7. Karine van der Beek, "undated". "England's Eighteenth Century Demand for High-Quality Workmanship: Evidence from Apprenticeship, 1710-1770," Working Papers 2013-015, Human Capital and Economic Opportunity Working Group.
    8. Clark, Gregory & Hamilton, Gillian, 2006. "Survival of the Richest: The Malthusian Mechanism in Pre-Industrial England," The Journal of Economic History, Cambridge University Press, vol. 66(3), pages 707-736, September.
    9. Allen, Robert C., 2009. "Engels' pause: Technical change, capital accumulation, and inequality in the british industrial revolution," Explorations in Economic History, Elsevier, vol. 46(4), pages 418-435, October.
    10. Clark, Gregory & Hamilton, Gillian, 2006. "Survival of the Richest: The Malthusian Mechanism in Pre-Industrial England," The Journal of Economic History, Cambridge University Press, vol. 66(03), pages 707-736, September.
    11. Claudia Goldin & Lawrence F. Katz, 1998. "The Origins of Technology-Skill Complementarity," The Quarterly Journal of Economics, Oxford University Press, vol. 113(3), pages 693-732.
    12. R. A. Houston, 1982. "The Development of Literacy: Northern England, 1640–1750," Economic History Review, Economic History Society, vol. 35(2), pages 199-216, May.
    13. Gregory Clark, 2007. "Introduction to A Farewell to Alms: A Brief Economic History of the World," Introductory Chapters, in: A Farewell to Alms: A Brief Economic History of the World, Princeton University Press.
    14. Kevin O’Rourke & Ahmed Rahman & Alan Taylor, 2013. "Luddites, the industrial revolution, and the demographic transition," Journal of Economic Growth, Springer, vol. 18(4), pages 373-409, December.
    15. Jane Humphries, 2013. "Childhood and child labour in the British industrial revolution," Economic History Review, Economic History Society, vol. 66(2), pages 395-418, May.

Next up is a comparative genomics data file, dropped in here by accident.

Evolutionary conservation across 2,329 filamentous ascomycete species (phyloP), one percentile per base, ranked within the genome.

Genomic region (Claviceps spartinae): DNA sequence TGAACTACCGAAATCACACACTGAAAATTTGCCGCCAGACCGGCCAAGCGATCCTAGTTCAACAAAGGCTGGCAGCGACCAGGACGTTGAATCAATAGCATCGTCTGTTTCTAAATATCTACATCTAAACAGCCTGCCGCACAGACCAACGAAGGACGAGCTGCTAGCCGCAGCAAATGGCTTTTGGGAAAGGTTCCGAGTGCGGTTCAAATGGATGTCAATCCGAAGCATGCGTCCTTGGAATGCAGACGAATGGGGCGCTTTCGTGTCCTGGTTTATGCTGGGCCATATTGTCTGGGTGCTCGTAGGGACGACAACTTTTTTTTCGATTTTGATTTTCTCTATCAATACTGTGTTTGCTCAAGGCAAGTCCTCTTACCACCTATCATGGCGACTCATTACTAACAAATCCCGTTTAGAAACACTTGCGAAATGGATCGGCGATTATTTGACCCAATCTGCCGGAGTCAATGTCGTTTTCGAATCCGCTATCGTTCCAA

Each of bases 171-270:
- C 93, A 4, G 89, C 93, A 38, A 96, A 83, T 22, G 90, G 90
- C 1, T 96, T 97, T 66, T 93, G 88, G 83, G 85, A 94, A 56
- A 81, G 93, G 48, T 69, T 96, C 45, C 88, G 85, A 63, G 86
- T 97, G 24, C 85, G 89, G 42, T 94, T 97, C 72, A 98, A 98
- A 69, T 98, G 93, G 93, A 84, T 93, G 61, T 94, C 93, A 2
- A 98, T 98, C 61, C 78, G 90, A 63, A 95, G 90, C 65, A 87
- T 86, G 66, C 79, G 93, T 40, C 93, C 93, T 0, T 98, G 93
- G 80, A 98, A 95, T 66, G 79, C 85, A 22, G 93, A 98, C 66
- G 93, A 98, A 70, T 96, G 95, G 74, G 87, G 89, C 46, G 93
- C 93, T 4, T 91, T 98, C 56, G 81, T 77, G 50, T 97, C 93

Full references (including those not matched with items on IDEAS)

    Citations

    Citations are extracted by the CitEc Project, subscribe to its RSS feed for this item.
    as


    Cited by:

    1. Adrien Montalbo, 2019. "Education and economic development. The influence of primary schooling on municipalities in nineteenth-century France," PSE Working Papers halshs-02286126, HAL.
    2. Kevin H. O’Rourke & Ahmed S. Rahman & Alan M. Taylor, 2012. "Trade, Technology and the Great Divergence," Departmental Working Papers 35, United States Naval Academy Department of Economics.
    3. Claude Diebolt & Charlotte Le Chapelain & Audrey-Rose Menard, 2017. "Industrialization as a Deskilling Process? Steam Engines and Human Capital in XIXth Century France," Working Papers of BETA 2017-17, Bureau d'Economie Théorique et Appliquée, UDS, Strasbourg.
    4. Claude Diebolt & Charlotte Le Chapelain & Audrey Rose Menard, 2021. "Neither the elite, nor the mass. The rise of intermediate human capital during the French industrialization process," Cliometrica, Journal of Historical Economics and Econometric History, Association Française de Cliométrie (AFC), vol. 15(1), pages 167-202, January.
    5. Claude Diebolt & Charlotte Le Chapelain & Audrey Rose Menard, 2018. "Learning outside the factory: the impact of technological change on the rise of adult education in nineteenth-century France," Working Papers 02-18, Association Française de Cliométrie (AFC).
    6. Oliver Kovacs, 2019. "Big IFs in Productivity-Enhancing Industry 4.0," Social Sciences, MDPI, vol. 8(2), pages 1-17, January.
    7. Alexandra de Pleijt & Alessandro Nuvolari & Jacob Weisdorf, 2020. "Human Capital Formation During the First Industrial Revolution: Evidence from the use of Steam Engines," Journal of the European Economic Association, European Economic Association, vol. 18(2), pages 829-889.